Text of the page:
Tales From the Tour Bus (2017) s01e08 Episode Script

Blaze Foley

1 (CRICKETS CHIRPING) (COUNTRY MUSIC PLAYING) So far in this series, we've focused on the country music outlaws, artists who refuse to follow the rules of the record business or the rules of polite society, for that matter.
These have all been pretty big names, but we're gonna end this season with a guy who was every bit the outlaw artist in his own way, but who never quite achieved that same level of fame.
And to be honest, it just seems wrong that hardly anybody knows his name.
I'm going down to the Greyhound station Gonna get a ticket to ride Gonna find that lady with two or three kids And sit down by her side And ride till the sun comes up and down around me About two or three times Smoking cigarettes in the last seat Try to hide my sorrow from the people I meet And get along with it all Go down where people say "y'all " Sing a song with a friend Change the shape that I'm in And get back in the game Start playing again MIKE: Willie Nelson recorded one of his songs alongside Merle Haggard.
In fact, Merle called it the best country song he'd heard in 15 years.
Lucinda Williams wrote a song about the guy, and Townes Van Zandt called him a brother.
Remember this name: Blaze Foley.
He was the nicest asshole you'd ever meet.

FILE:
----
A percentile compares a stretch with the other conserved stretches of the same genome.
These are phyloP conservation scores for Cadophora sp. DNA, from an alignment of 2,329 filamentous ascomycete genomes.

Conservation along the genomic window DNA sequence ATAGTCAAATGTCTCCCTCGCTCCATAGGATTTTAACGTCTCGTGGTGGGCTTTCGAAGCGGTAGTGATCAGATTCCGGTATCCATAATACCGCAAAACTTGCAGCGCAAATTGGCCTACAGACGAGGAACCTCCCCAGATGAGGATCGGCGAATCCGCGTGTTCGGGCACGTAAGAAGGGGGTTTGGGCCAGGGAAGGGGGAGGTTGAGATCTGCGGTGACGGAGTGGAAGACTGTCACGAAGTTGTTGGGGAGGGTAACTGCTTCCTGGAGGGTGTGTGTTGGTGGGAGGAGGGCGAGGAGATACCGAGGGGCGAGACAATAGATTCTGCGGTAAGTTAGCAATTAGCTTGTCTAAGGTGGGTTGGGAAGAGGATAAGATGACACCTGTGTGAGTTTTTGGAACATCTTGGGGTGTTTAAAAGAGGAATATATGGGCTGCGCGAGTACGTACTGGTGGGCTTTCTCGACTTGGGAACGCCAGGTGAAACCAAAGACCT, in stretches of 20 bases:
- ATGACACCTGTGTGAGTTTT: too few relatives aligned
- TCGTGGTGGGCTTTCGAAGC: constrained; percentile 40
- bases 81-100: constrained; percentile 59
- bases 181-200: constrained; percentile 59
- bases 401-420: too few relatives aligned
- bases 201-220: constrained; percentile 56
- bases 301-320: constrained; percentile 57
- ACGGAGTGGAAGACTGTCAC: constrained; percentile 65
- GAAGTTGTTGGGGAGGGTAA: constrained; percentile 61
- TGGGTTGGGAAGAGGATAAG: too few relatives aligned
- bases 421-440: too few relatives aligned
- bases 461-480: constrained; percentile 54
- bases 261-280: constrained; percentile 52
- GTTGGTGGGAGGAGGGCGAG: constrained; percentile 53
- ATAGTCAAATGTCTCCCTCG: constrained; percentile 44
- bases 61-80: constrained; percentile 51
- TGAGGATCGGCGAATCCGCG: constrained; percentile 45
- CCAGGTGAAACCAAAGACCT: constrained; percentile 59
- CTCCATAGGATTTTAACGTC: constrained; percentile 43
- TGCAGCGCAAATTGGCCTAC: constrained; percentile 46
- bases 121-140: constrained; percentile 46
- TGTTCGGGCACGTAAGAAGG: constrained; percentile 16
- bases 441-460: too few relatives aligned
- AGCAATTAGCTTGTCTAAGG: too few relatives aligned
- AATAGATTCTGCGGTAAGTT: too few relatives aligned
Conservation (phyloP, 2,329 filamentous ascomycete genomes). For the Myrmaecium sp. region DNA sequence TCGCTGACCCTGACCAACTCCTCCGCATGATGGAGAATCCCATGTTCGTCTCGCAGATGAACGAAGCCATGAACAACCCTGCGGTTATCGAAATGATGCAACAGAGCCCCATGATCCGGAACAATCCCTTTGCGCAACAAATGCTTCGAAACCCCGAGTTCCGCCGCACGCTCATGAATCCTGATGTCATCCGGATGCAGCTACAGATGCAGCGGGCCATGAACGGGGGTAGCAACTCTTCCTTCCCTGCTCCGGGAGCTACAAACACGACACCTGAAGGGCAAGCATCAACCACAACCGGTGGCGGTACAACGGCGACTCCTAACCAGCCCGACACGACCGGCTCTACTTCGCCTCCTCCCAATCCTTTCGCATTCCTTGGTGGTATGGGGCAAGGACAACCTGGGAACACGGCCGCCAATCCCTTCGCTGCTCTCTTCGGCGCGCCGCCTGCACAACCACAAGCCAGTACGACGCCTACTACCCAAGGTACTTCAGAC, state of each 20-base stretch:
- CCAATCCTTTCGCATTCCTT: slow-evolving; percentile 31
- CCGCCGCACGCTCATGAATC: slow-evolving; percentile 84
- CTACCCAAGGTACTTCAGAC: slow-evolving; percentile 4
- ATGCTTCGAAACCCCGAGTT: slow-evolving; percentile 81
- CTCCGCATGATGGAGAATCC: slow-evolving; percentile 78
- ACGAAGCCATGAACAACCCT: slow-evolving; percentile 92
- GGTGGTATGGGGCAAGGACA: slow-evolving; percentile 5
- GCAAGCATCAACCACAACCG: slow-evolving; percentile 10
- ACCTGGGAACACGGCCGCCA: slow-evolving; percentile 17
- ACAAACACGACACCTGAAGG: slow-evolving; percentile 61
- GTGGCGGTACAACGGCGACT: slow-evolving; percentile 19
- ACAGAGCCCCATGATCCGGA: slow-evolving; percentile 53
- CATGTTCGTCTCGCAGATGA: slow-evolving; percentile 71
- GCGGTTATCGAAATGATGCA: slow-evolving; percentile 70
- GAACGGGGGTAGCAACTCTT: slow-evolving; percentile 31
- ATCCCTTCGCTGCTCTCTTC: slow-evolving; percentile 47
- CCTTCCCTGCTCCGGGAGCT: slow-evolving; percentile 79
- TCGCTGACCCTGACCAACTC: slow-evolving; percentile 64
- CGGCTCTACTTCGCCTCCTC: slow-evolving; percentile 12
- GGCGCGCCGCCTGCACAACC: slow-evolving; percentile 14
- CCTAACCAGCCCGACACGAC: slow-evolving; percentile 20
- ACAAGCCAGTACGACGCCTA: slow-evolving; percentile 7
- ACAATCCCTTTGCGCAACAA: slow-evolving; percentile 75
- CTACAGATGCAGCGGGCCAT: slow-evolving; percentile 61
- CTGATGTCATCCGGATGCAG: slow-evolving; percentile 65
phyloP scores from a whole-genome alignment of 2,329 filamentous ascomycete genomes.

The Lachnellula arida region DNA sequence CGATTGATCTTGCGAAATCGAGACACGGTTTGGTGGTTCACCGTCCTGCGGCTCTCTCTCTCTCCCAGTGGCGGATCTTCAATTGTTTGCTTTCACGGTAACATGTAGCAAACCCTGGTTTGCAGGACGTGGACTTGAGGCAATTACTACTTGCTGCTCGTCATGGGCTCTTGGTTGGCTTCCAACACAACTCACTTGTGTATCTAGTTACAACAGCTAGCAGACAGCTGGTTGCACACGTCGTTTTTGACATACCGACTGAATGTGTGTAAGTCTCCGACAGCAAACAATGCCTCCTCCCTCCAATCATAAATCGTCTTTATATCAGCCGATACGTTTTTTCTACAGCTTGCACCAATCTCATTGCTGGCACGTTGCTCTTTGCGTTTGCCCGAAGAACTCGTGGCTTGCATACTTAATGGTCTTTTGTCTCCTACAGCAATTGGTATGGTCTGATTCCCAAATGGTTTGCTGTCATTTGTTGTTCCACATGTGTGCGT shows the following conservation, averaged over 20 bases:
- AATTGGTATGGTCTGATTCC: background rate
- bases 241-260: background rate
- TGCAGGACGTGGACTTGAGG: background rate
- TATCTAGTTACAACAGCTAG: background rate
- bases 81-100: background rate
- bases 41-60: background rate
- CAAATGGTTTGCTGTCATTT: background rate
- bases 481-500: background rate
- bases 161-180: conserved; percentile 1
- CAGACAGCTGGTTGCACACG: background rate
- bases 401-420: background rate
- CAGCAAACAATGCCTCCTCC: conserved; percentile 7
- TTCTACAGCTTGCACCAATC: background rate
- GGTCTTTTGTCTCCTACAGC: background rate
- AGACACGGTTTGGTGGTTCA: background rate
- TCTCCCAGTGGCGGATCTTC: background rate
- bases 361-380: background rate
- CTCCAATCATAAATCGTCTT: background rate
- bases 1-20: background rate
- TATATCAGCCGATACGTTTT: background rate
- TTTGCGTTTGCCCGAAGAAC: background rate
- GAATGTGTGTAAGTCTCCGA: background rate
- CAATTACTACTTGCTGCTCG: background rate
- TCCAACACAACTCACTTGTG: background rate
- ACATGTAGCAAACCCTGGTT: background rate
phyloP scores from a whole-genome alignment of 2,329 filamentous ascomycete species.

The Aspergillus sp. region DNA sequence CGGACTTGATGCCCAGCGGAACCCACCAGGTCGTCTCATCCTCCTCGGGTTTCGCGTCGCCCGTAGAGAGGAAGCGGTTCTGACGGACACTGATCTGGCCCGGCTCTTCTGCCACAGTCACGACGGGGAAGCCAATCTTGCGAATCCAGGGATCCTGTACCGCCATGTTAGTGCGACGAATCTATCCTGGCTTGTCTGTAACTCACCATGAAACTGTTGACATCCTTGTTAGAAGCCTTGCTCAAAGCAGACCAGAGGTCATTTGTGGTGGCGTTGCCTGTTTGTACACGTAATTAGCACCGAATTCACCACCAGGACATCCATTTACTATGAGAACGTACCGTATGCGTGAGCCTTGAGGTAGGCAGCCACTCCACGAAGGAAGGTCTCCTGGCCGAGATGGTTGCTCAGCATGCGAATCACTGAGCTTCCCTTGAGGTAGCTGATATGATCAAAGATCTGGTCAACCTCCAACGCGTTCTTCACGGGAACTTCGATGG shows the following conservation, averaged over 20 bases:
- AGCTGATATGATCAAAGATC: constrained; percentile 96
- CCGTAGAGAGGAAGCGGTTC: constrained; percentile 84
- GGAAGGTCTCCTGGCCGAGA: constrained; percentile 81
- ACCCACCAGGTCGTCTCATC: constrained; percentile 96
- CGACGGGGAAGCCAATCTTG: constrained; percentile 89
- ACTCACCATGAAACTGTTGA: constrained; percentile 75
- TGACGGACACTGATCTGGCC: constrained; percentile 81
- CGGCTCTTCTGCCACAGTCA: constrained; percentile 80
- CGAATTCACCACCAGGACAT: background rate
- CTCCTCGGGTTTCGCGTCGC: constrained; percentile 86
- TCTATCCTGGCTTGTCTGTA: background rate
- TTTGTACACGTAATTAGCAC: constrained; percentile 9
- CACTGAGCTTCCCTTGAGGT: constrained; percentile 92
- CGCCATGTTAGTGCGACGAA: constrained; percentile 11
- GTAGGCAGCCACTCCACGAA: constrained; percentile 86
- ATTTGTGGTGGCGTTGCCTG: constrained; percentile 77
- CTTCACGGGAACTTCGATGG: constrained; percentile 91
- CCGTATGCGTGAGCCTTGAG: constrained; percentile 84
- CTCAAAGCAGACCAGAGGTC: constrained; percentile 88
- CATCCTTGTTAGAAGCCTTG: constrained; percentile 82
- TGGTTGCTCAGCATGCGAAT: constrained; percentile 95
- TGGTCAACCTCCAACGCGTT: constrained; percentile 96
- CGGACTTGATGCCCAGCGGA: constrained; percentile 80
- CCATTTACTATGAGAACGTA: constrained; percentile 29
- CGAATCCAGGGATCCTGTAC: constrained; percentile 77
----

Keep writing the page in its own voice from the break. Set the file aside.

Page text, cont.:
And that's something, with his looks, you'd never guess.
He was a very scary-looking guy.
Scary-looking guy, yeah.
MIKE: Hank Sinatra and Chuck Lamb witnessed the magic of Blaze Foley more times than either of them can count.
They remember Blaze as an intimidating presence on first impression.
HANK: Blaze walked with a big limp, and that even made him more scary, more pirate-like, you know.
He even scared some of the bikers.
He was just a big 'ol goon.
And when he started singing, you just completely lost all thoughts of what you thought when you first saw the guy.
I'd like to stay, but I might have to go To start over again Might go back down to Texas Might go to somewhere that I've never been Blaze had a bet with somebody, a hundred dollar bet with somebody that he could get kicked out of every bar that had live music in Austin.
Yeah, he literally got thrown out of every bar in town.
The Outhouse was the last place.
(LAUGHS) I was not gonna help Blaze win that bet.
So we managed to put up with him.
Met this character, Blaze Foley, back in 1977, and, uh, he had this guitar in this case that he wanted to show me.
Actually, he wanted to sell it to me.
MIKE: Singer-songwriter Gurf Morlix, maybe the greatest name in country music history, was playing a gig when Blaze Foley approached him with a proposition.
I was in the middle of a set, and he came up to me and wanted to talk to me, like, in between songs.
And he's, like, six-three, six-four maybe, long hair, cowboy hat, just looked like a weirdo.
And I said, well, you know, "When I take a break, can we talk then?" And a little later on, he showed me this guitar that he wanted to sell me.
It was an old acoustic guitar from the early 1900s, and, uh, I found out later it wasn't his guitar.
He always had to borrow somebody's guitar to play most of the time.
Yeah, I don't know if he ever actually owned one.
I guess he sold that guitar to about four different people.
(LAUGHS) And none of 'em ever got it.